5. I do not want to discount your feels/reactions here but I also do not want to make these things out to be undeniable facts, which can only be read one way. I fear that you are making a list of all the "bad" things, as you see them, and once you fill up the page you will be convinced that the show is what you worried it might be. Once you go down a road like that it is hard to turn back, because the cumulative effect continues to grow and block out anything else. Consider, just consider, that there are other factors and ways of looking at this: Lynch's work, like the majority of work out there, is male dominated, but this is particularly true for the themes that he generally deals with (i.e. evil, aggressive, disgusting people committing horrible, violent, and callous actions - the majority of which are committed by men in the real world). Lynch is acknowledging the base instincts of most heterosexal men while showing a clear contrast between those who abuse women and those who make an effort to be something better. They are not going to escape being men (Preston's walk is not going to go unnoticed) but they are going to choose how they behave (Albert comments on it, as he shouldn't, while Cole does not, but neither are giving any indication that they are less liking to give her work or expect her to do a bad job or expect anything outside of work from her). Albert may be insensitive to workplace etiquette (commenting on Preston's walk) but he also knows her well enough to know she gets car sick and does not seem to be indifferent to her suffering, just as he's not indifferent to Cole's desire to see Mount Rushmore, despite his reputation for being a heartless jerk. Why is Preston's walk "ridiculous?" Have you never known a woman who looks like a runway model and chooses to play it up at some moments by playing the part? Why does it have to be a bad thing here? Maybe she's feeling disrespected and wants them to take a good look at what they will never have. Is it the best choice in the workplace? No. Is it a choice someone might make? Yes. The action that I loved from Preston is her hand wave in the car when the driver suddenly stops because he thinks the big-wig in the back is sick. Without saying a word she is letting him know that it's not all about Cole and he should keep moving. One of the four woman murdered (Tracy?) was clearly sent to the glass box room to seduce a really stupid young man. Couldn't you complain about the sexist portrayal of that young man, who doesn't respect the job he has been hired to do and will ignore all the rules at a moments notice just for the opportunity to sit next to a pretty woman? They are both murdered together, and both in a state of undress, after she initiates a sexual encounter (presumably to take advantage of him and get whatever she was hired to find). Another murdered woman is the wife of the man set up for murder, who is clearly a much more powerful and smarter character than her husband. Why is the fact that Bad Coop shoots her so much worse than the implication that Bad Coop set up her whiny husband for murder? Another murdered woman's head is found in bed with a naked man's headless body? Why doesn't he factor into your assessment of how men and women are represented? I saw someone else comment here about how we first see Jade topless. Actually we see her naked but turned to the side, and this is perfectly appropriate for a prostitute character. She is also depicted as totally in control of her situation, not a helpless victim; and kind, even to an idiot like Duggy. As they said on the podcast, she is one of the most real characters we see. Shouldn't that count for something? How does Cooper get out of the netherworld? Only through the actions/help of women. I'll stop there and hope this gives you enough things to consider. Is there sexism going on in Twin Peak: The Return? Yes. As there is in the rest of life. But I do not believe that it is uniquely horrid or nearly as one-dimensionally bad as you make it out to be.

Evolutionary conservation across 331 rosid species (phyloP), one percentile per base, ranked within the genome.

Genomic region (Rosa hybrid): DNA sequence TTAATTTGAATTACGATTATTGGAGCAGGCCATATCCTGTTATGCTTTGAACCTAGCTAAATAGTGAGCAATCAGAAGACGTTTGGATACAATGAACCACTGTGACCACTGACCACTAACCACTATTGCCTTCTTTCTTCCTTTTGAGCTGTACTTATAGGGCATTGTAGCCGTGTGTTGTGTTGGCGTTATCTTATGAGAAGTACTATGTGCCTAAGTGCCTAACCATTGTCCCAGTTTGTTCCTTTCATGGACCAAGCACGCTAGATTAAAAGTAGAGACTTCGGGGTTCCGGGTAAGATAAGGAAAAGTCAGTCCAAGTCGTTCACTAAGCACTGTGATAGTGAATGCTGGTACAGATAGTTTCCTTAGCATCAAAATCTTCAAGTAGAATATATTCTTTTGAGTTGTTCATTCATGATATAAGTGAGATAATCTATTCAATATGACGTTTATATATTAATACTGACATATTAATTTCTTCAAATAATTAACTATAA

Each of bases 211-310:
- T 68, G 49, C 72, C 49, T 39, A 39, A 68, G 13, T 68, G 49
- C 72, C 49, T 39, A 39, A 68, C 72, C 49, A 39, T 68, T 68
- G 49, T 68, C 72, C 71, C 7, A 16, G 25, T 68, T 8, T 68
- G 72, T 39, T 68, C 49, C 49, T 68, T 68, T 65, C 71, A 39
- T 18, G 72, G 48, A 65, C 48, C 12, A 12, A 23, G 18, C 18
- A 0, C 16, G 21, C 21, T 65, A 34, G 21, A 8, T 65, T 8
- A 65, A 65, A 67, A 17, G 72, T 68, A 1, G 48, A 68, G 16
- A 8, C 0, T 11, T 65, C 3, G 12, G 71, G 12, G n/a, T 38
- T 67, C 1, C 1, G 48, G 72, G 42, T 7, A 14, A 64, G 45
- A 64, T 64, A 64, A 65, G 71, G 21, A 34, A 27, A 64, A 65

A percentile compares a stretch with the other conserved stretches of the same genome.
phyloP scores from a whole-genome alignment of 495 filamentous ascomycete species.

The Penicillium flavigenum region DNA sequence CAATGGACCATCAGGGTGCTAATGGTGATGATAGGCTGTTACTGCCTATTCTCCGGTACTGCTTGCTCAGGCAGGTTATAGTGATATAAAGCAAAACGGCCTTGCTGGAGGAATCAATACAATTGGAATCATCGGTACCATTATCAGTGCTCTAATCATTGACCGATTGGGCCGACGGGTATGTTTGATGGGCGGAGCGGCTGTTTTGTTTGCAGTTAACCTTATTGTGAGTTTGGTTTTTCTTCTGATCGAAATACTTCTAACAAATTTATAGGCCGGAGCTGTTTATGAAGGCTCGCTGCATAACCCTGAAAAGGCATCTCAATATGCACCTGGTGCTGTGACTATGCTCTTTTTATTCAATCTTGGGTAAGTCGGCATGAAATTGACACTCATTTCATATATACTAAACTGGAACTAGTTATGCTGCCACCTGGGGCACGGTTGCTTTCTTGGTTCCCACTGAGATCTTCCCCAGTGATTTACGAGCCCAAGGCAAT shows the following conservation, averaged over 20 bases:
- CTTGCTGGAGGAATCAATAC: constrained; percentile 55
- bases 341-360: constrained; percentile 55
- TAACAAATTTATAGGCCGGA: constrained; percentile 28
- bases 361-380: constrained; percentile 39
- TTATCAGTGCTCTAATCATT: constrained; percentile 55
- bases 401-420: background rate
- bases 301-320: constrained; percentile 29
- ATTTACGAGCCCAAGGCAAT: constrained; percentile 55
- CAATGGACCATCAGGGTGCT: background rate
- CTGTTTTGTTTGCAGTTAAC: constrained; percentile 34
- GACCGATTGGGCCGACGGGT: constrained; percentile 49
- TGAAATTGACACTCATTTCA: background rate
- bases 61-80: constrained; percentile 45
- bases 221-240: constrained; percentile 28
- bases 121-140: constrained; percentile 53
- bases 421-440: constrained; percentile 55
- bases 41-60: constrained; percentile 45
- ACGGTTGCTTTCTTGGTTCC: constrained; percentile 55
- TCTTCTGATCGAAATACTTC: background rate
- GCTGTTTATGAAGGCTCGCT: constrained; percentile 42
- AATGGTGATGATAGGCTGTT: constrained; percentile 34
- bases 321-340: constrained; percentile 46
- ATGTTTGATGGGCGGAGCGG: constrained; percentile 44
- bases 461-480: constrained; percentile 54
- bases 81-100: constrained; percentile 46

6. Maybe, but I don't see it as being a, "very well," possibility. Preston was asked to wear a wire because she she's the junior person on the team, so you get extra duties. She was not "immediately" sent away; she was sent away after many hours together and only for a short time, while Cole and Albert talked about this being a Blue Rose case and other details that you don't want on the record and you might not want to share with a junior agent (remember that Sam Stanley (Kiefer Sutherland) is a rising star in the FBI in Fire Walk with Me but he's not let in on what the Blue Rose means). Does their gaze at Preston waking away say something about men in general? Yes. And some men in the workplace? Yes. Does the Denise conversation tell us that Cole likes attractive women under 30? Yes. But there is no evidence that Cole or Albert or other men on their team are misusing their authority or disrespecting any of the female staff in some institutionalized manner. I think it's more reasonable to argue that Lynch is acknowledging real life. Cole is "Old School" and he is who he is. He likes pretty, younger women. But he is not about to let that stop him from being a professional in the workplace, just like he stood up for Dennis when he transitioned to Denise but he doesn't want to hear about her, "raging hormones." He is walking a line between his gut reactions and his professionalism. He is imperfect but better than most when it comes to the bottomline.
  7. I realize we are all just speculating at this point but there are a couple of things that surprised me in your theorizing: You listed off nearly all the female characters in Twin Peaks who might be the one Cole and Albert are talking about but never mentioned Annie (Heather Graham). I know Graham says she's not in The Return but that can't be trusted 100% and it still seems worth mentioning as the most logical choice to me. Why would the character have become a drunk? Because the man she loved, the man who saved her life, abandoned here 25 years ago? Given the fact that the original series ends with the question, "How's Annie?" it seems at least worth talking about. You keep talking Duggy as if you are sure he has been living as a separate entity for many years. This might be true but I didn't take it like that at all. I figured that Bad Coop has been living a relatively normal cover life as Duggy for many years and doing his evil business on the side. This also gives us some reasons as to why people are trying to kill his Duggy persona and why Dyggy's wife is afraid about the money they owe. I think Bad Coop only recently made a fake Duggy to escape being pulled back into the Black Lodge but he has been living much of the time as Duggy. I also think that the two bodies found in that S. Dakota bed are the remains of what Bad Coop used to make the fake Duggy. Does anyone else see it this way?